Once again, the MSR took to the streets to ask community members if and how they celebrate Black History Month. See their answers below.
I celebrate 12 months out of the year for Black history. I consider the whole year Black history. Any chance I get to embrace a brother or sister to share any information or aid and assist them on anything they are trying to do, or doing business, or point them in the right direction, that to me is how I manifest Black History Month.
I think there is a misconception of what our history consists of. We allow others to tell us or dictate to us, and set the timetable to share our history.
Every day is Black history!
As a community, we definitely need to embrace each other and stop looking for others to validate us and solve our problems. We, as a culture, need to save ourselves.
We need to sit down with each other and discuss some realistic and valuable solutions. We dictate fashion, music, and dance. Everything originated in Africa. We have to stand as Black men and women and lead by example. If the media follows the negative, imagine what they could do with the positive.
It’s important for us as a Black community to celebrate Black History Month to educate the youth about the Black people that came before, the ones here now and the ones that will come later.
We need to educate about Black people to inspire the community, not only in the Twin Cities but also in the US.
I don’t believe in Black History Month. In my opinion, Black History Month should be every month. It doesn’t make any sense to me why we only celebrate Black people 28 days out of the year—especially given the times we are in now.
I celebrate by looking at people through my camera. I love looking into people’s souls capturing those moments for folks at these important events. I am a photographer and I always say, “Inhale Your Life And Live It” (IYLALI)!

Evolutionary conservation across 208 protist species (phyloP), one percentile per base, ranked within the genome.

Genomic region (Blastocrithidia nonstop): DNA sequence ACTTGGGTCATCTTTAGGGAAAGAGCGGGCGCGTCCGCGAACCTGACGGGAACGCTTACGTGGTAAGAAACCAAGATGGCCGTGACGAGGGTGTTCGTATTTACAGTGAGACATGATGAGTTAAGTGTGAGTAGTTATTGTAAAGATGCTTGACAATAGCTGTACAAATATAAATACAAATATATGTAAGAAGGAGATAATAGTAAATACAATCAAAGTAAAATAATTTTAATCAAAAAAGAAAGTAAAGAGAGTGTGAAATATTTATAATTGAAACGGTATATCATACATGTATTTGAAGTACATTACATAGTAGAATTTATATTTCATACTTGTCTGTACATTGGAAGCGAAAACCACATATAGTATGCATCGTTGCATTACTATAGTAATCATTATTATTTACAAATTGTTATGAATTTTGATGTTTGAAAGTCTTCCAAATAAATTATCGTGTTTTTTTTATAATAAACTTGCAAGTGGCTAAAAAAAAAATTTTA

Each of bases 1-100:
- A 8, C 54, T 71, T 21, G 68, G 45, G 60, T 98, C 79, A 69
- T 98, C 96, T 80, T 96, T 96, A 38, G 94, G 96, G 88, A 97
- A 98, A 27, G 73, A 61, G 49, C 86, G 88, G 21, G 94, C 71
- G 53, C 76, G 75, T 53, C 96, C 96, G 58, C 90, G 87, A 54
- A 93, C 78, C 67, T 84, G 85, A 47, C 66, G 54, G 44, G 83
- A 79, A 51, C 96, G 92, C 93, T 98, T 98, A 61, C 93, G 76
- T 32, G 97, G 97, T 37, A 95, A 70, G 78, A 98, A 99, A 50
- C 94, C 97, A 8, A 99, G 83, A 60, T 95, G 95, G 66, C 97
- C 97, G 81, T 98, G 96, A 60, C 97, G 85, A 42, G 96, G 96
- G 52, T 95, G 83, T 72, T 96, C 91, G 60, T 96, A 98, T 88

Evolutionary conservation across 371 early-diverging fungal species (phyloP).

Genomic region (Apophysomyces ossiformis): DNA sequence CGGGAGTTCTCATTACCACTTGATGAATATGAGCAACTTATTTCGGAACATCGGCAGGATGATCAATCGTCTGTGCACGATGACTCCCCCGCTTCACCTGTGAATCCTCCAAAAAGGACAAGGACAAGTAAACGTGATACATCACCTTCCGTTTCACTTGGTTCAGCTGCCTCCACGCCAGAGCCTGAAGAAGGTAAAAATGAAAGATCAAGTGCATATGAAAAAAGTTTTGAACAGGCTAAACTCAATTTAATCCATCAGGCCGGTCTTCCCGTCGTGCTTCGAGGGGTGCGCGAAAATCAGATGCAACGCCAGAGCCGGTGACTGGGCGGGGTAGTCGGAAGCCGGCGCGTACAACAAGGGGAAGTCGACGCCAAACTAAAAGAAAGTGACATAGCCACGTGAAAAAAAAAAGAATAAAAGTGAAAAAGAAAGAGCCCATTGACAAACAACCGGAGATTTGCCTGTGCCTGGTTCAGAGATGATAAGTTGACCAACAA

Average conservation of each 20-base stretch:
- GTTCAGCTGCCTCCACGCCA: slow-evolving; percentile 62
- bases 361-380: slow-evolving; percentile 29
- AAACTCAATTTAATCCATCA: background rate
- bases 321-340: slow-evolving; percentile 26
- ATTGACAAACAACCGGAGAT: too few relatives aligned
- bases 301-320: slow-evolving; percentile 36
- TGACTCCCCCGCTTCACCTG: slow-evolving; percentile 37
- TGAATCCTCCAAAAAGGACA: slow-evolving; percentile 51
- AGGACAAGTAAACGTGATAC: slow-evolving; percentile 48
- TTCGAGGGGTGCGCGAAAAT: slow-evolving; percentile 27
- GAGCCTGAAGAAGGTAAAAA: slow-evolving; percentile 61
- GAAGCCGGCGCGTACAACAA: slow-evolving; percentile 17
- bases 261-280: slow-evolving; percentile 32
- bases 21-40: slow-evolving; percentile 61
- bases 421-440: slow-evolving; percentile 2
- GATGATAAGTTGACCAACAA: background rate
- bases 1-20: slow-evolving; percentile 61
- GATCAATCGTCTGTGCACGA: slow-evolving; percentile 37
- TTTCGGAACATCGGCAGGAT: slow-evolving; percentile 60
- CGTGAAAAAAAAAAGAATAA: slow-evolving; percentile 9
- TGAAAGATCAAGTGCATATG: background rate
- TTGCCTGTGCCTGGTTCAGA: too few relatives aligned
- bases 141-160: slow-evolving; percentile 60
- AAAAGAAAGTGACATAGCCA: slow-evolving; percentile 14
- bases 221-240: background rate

Michael Chaney, Project Sweetie Pie
I celebrate Black History Month 12 months out of the year because I am 365 days Black and proud of it. Be Black excellence all day long. We dedicate much of our time to the broader community and the broader society, and it’s okay for us to get involved in Black establishments, agencies, institutions, and Black excellence. Come be a part of Juneteenth and Black History Month and help grow the movement. www.projectsweetiepie.org
To be honest, after years of performing in schools, churches, and the community for Black History Month, I now refuse to do anything just for Black History Month.
I have a Black year and a Black history life.
I often take a chunk of February off instead of running around doing my normal work. My parents taught me how to live out visions and dreams while singing and praying in everything [I] do. I want to envision what I want to do to live in the dreams and prayers of my ancestors and my parents throughout the rest of the year.
I’ve combined farming with community arts, spirituality, and racial equality work for the nourishment and healing of bodies, earth, spirit, and communities.
Kieran Morris, Midwest Farmers of Colors
I celebrate Black history every day. I studied history in college. I had a focus on the diaspora of Black people all over the world. In my personal life, I celebrate Black history by listening to the blues and practicing capoeira, which is an Afro-Brazilian martial arts cultural form.
I would like to see Black people out gardening this summer. I would love to see the community planting something and sharing a meal at the end of harvest.
Coming here as an immigrant… I use Black history as a reflection of where I came from. I use it as a reflection of the struggles I’ve had coming from a Third World country into a First World country and realizing the First World struggles are hard but different.
I like getting in touch with the past history of Martin Luther King and [asking] why did he fight so hard for his people? Why was it a big deal when Barack Obama became president of the United States? Why was it so important to have the first Black family in the White House? Why was George Floyd’s murder so significant? Why did it trigger so much pain in Black people?
Those are things that help me understand Black History Month, so I can share with my kids. I understand the struggle continues and we as parents need to teach our youth at a young age. Everything is a struggle, but together we can succeed.